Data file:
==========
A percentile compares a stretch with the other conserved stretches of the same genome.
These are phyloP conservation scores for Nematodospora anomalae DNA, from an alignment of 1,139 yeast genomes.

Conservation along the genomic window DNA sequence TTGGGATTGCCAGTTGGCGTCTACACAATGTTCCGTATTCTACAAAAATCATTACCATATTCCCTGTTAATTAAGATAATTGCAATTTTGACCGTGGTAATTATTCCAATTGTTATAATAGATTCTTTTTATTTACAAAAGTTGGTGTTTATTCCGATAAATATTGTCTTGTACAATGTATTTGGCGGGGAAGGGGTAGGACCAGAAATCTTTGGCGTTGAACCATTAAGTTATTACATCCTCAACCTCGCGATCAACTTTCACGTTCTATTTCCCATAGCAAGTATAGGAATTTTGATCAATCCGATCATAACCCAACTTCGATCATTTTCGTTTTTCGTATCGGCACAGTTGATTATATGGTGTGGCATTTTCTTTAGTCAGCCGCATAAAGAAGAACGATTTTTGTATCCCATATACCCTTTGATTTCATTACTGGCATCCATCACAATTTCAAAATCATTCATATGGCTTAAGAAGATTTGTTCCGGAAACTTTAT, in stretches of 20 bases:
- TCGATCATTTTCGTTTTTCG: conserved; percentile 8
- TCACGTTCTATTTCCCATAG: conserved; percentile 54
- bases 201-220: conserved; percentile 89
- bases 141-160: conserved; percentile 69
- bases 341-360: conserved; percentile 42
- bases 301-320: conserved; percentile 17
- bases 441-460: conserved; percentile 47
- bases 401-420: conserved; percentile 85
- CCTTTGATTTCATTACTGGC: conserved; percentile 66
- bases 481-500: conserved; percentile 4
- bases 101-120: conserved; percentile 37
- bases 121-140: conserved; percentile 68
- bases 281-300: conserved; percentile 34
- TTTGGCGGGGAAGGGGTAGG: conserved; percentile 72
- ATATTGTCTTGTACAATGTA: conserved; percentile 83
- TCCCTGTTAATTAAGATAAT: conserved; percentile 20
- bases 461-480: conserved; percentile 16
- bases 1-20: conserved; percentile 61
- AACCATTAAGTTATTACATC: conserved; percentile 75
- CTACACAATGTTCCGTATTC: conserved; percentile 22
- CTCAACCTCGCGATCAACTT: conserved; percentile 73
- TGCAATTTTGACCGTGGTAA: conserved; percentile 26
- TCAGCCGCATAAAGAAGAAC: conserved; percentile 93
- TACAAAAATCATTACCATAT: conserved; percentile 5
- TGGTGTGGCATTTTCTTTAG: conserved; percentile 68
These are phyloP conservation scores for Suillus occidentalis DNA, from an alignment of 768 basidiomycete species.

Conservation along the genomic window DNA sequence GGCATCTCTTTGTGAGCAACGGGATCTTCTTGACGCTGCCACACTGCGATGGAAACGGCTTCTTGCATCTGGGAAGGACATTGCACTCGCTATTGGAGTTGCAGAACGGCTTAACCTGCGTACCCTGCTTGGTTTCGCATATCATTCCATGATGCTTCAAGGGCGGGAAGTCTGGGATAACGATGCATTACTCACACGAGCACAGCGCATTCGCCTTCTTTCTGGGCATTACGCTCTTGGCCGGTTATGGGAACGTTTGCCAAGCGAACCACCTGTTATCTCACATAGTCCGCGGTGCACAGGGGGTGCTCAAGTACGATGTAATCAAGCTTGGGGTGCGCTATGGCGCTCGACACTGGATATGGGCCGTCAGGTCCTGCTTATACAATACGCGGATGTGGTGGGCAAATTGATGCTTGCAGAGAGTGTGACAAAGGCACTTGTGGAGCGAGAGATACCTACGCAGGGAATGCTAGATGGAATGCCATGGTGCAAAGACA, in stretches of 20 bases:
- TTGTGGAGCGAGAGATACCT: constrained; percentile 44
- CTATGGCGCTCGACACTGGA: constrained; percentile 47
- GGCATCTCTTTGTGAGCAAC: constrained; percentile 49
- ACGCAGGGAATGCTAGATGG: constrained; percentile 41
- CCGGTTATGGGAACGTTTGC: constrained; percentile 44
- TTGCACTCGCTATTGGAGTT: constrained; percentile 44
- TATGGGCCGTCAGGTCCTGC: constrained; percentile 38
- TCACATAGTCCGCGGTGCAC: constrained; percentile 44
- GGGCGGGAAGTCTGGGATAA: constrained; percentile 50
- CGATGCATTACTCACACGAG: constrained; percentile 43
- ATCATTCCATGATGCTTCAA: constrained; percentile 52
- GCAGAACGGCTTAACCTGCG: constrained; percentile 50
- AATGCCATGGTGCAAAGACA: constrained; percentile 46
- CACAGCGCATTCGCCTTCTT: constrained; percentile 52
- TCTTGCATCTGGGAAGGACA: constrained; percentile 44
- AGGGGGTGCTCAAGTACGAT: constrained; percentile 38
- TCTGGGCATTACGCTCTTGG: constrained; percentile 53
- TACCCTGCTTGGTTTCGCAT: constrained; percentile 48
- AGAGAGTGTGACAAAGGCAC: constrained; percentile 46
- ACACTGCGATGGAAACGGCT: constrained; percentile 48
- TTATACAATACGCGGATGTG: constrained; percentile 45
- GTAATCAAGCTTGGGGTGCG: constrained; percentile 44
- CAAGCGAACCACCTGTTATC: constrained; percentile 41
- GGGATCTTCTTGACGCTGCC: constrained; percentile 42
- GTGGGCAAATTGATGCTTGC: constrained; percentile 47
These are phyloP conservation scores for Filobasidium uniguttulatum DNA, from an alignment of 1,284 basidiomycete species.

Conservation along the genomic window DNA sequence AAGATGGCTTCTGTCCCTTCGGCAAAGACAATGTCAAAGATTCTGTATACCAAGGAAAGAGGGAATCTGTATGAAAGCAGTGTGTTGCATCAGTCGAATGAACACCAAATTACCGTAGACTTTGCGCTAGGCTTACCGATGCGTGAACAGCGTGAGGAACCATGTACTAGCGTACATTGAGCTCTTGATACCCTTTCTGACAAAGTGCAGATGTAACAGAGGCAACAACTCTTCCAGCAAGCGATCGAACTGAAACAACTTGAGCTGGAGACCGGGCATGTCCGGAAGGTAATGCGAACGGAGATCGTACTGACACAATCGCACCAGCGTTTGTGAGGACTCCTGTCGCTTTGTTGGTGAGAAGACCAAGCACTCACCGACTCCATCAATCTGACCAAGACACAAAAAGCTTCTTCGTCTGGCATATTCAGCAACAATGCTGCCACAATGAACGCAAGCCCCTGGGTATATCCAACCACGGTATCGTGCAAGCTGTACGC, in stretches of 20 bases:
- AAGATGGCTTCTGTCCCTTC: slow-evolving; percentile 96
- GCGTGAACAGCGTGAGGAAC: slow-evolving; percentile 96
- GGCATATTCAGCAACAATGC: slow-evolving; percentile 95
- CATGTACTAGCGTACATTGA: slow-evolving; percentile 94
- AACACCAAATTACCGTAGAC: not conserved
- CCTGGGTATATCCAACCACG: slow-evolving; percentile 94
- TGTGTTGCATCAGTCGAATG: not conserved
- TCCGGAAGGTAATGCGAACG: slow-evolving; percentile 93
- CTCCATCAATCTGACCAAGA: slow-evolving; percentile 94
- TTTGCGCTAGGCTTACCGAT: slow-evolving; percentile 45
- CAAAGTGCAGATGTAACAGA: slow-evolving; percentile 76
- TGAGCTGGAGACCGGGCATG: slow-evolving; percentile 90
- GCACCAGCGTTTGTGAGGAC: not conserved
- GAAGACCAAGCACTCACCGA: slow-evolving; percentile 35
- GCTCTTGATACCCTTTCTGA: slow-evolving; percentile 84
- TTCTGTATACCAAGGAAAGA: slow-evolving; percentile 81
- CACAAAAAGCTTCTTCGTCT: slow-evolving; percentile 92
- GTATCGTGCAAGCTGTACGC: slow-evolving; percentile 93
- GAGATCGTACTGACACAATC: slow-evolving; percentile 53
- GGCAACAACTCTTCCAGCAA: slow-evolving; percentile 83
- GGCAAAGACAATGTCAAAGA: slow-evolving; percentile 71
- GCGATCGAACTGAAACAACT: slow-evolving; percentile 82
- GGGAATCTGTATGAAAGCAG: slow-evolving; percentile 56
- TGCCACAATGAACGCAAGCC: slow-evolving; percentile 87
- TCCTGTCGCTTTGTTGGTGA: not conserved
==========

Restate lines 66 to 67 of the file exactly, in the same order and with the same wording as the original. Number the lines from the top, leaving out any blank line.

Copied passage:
- CTCCATCAATCTGACCAAGA: slow-evolving; percentile 94
- TTTGCGCTAGGCTTACCGAT: slow-evolving; percentile 45